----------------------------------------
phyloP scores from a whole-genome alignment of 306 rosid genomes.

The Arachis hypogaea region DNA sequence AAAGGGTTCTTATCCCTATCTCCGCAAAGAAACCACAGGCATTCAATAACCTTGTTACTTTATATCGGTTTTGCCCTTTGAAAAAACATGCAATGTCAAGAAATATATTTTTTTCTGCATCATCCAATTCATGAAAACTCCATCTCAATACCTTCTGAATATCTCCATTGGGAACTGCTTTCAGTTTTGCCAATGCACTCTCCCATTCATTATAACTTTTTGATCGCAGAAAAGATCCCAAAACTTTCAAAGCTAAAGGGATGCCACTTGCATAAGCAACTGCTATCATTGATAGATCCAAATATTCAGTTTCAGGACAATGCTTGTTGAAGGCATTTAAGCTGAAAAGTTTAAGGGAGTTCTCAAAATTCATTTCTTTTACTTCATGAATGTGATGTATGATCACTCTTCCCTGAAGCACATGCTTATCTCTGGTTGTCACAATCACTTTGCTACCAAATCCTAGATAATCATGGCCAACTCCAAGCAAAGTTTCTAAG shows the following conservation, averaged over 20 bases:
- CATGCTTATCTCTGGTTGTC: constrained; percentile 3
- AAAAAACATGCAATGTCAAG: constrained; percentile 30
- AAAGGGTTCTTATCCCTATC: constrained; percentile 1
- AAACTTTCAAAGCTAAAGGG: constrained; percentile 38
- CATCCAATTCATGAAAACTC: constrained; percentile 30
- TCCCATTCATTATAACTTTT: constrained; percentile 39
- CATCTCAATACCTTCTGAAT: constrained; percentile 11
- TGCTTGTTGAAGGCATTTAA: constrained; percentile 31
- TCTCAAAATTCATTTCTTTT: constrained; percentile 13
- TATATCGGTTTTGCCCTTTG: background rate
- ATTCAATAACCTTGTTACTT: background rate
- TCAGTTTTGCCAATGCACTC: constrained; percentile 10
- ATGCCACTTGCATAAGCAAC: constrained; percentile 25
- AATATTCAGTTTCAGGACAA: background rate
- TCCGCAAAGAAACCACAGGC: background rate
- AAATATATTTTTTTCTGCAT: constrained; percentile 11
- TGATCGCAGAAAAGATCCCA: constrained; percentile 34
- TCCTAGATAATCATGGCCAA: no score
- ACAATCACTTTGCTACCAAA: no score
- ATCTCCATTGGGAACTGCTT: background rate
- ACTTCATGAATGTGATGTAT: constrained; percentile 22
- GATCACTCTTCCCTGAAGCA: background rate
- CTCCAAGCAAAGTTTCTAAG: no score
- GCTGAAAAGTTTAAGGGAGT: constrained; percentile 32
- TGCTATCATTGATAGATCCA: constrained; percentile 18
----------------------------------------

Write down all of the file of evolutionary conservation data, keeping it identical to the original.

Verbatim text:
phyloP scores from a whole-genome alignment of 306 rosid genomes.

The Arachis hypogaea region DNA sequence AAAGGGTTCTTATCCCTATCTCCGCAAAGAAACCACAGGCATTCAATAACCTTGTTACTTTATATCGGTTTTGCCCTTTGAAAAAACATGCAATGTCAAGAAATATATTTTTTTCTGCATCATCCAATTCATGAAAACTCCATCTCAATACCTTCTGAATATCTCCATTGGGAACTGCTTTCAGTTTTGCCAATGCACTCTCCCATTCATTATAACTTTTTGATCGCAGAAAAGATCCCAAAACTTTCAAAGCTAAAGGGATGCCACTTGCATAAGCAACTGCTATCATTGATAGATCCAAATATTCAGTTTCAGGACAATGCTTGTTGAAGGCATTTAAGCTGAAAAGTTTAAGGGAGTTCTCAAAATTCATTTCTTTTACTTCATGAATGTGATGTATGATCACTCTTCCCTGAAGCACATGCTTATCTCTGGTTGTCACAATCACTTTGCTACCAAATCCTAGATAATCATGGCCAACTCCAAGCAAAGTTTCTAAG shows the following conservation, averaged over 20 bases:
- CATGCTTATCTCTGGTTGTC: constrained; percentile 3
- AAAAAACATGCAATGTCAAG: constrained; percentile 30
- AAAGGGTTCTTATCCCTATC: constrained; percentile 1
- AAACTTTCAAAGCTAAAGGG: constrained; percentile 38
- CATCCAATTCATGAAAACTC: constrained; percentile 30
- TCCCATTCATTATAACTTTT: constrained; percentile 39
- CATCTCAATACCTTCTGAAT: constrained; percentile 11
- TGCTTGTTGAAGGCATTTAA: constrained; percentile 31
- TCTCAAAATTCATTTCTTTT: constrained; percentile 13
- TATATCGGTTTTGCCCTTTG: background rate
- ATTCAATAACCTTGTTACTT: background rate
- TCAGTTTTGCCAATGCACTC: constrained; percentile 10
- ATGCCACTTGCATAAGCAAC: constrained; percentile 25
- AATATTCAGTTTCAGGACAA: background rate
- TCCGCAAAGAAACCACAGGC: background rate
- AAATATATTTTTTTCTGCAT: constrained; percentile 11
- TGATCGCAGAAAAGATCCCA: constrained; percentile 34
- TCCTAGATAATCATGGCCAA: no score
- ACAATCACTTTGCTACCAAA: no score
- ATCTCCATTGGGAACTGCTT: background rate
- ACTTCATGAATGTGATGTAT: constrained; percentile 22
- GATCACTCTTCCCTGAAGCA: background rate
- CTCCAAGCAAAGTTTCTAAG: no score
- GCTGAAAAGTTTAAGGGAGT: constrained; percentile 32
- TGCTATCATTGATAGATCCA: constrained; percentile 18